Changes in Mars” geography Always attract great scientific and even general Attention. Hoping for signs of liquid water (and thus life) is likely one of the primary driving forces behind this interest.
According to the SETI team, led by a senior research scientist Janice Bishop, There is a two-step process to create these RSLs.
Then, dry winds and dust storms dominate Mars, blowing unstable material into new patterns across the Martian surface.
This is not the first time that researchers have suggested that chlorine salts may be involved in creating RSL. As with much good science, this theory has now been further materialized through data collected in both field and laboratory experiments.
Unfortunately, field experiments have not been possible on Mars itself (at least not yet).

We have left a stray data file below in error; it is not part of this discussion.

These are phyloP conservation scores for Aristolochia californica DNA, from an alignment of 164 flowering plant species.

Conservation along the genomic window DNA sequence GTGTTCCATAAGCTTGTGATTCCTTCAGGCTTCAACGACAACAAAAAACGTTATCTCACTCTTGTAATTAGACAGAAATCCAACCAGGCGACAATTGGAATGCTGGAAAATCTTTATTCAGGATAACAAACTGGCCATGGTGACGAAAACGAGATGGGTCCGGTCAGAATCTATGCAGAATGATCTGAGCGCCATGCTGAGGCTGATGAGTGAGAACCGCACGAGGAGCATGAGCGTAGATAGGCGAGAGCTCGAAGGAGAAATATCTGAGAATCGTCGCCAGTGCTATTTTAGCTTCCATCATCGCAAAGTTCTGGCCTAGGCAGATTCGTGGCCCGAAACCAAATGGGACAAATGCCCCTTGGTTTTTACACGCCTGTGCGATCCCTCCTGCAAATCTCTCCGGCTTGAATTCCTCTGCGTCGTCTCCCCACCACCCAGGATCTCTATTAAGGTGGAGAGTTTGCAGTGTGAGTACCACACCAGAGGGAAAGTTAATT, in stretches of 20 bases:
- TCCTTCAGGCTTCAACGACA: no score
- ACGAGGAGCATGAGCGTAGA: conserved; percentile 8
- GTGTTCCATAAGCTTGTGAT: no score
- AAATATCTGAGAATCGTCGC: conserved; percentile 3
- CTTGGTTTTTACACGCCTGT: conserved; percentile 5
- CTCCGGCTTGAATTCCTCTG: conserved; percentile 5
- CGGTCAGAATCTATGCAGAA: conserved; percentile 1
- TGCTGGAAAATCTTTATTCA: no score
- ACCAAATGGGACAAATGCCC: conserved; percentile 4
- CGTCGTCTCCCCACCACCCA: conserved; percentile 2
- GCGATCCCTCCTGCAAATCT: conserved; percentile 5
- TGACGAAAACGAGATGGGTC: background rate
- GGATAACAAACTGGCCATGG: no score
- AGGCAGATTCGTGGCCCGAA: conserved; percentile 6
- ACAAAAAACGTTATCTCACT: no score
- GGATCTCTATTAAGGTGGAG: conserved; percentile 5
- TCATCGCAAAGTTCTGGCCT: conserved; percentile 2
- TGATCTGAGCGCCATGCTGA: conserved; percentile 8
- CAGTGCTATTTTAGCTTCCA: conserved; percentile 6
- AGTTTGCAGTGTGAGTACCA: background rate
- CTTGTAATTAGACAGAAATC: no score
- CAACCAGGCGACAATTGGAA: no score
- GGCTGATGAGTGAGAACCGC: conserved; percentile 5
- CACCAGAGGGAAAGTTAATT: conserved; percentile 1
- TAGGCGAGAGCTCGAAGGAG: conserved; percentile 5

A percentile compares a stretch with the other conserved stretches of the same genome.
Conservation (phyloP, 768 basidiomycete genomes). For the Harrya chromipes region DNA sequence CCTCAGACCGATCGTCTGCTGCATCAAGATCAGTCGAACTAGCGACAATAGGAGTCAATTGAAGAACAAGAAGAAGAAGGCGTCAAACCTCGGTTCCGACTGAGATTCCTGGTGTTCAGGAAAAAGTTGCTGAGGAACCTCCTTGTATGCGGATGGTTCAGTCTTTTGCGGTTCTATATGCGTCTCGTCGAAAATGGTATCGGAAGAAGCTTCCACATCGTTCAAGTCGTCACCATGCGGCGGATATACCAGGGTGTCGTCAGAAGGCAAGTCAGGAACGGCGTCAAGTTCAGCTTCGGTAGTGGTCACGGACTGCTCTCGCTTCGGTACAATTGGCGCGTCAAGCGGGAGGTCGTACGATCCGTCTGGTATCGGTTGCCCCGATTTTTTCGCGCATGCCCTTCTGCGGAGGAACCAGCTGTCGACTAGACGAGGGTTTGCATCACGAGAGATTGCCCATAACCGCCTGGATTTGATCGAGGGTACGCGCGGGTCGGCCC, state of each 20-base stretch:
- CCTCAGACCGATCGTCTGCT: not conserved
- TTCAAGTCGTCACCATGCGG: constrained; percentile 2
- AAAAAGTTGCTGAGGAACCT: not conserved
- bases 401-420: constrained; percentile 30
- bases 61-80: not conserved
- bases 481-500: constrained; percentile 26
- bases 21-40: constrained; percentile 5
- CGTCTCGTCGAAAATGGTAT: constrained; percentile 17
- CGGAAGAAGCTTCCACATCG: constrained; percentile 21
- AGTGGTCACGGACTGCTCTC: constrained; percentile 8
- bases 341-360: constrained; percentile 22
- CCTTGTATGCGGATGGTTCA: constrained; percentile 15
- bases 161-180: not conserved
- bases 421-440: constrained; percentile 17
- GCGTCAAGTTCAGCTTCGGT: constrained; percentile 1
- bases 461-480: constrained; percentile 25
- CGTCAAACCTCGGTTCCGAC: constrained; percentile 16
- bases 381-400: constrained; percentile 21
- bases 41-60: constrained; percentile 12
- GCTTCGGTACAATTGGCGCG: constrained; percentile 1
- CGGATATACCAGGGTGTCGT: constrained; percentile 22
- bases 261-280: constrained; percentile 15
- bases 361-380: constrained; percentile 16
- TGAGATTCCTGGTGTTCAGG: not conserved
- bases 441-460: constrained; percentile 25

The SETI team collected data at some of those sites and observed that surface instability was actually observed when the salt interacted with gypsum, a type of sulfate.
For this project, the team collected data in dry valleys, where the soil geology and temperature are remarkably similar to those on Mars by Phoenix Lander And MRO.
The fieldwork was then followed by the work of a laboratory, in which the Martian Analog Reunion Team was subjected to tests using colored indicators that would show how the regolith is simulation It will react when people experience the same type of chemical reaction that was happening in Antarctica.
Collecting all this data resulted in a geological model that includes sulphates, chlorides, and water that could explain the emergence of the RSLs seen on Mars.
The model also has implications for the viability of Mars below Earth’s surface and how the presence of this mud could affect any biosphere the red planet might have.
Until some tests are done in situ, this model will be difficult to prove, but there are a lot more of those planned for Mars in the near future.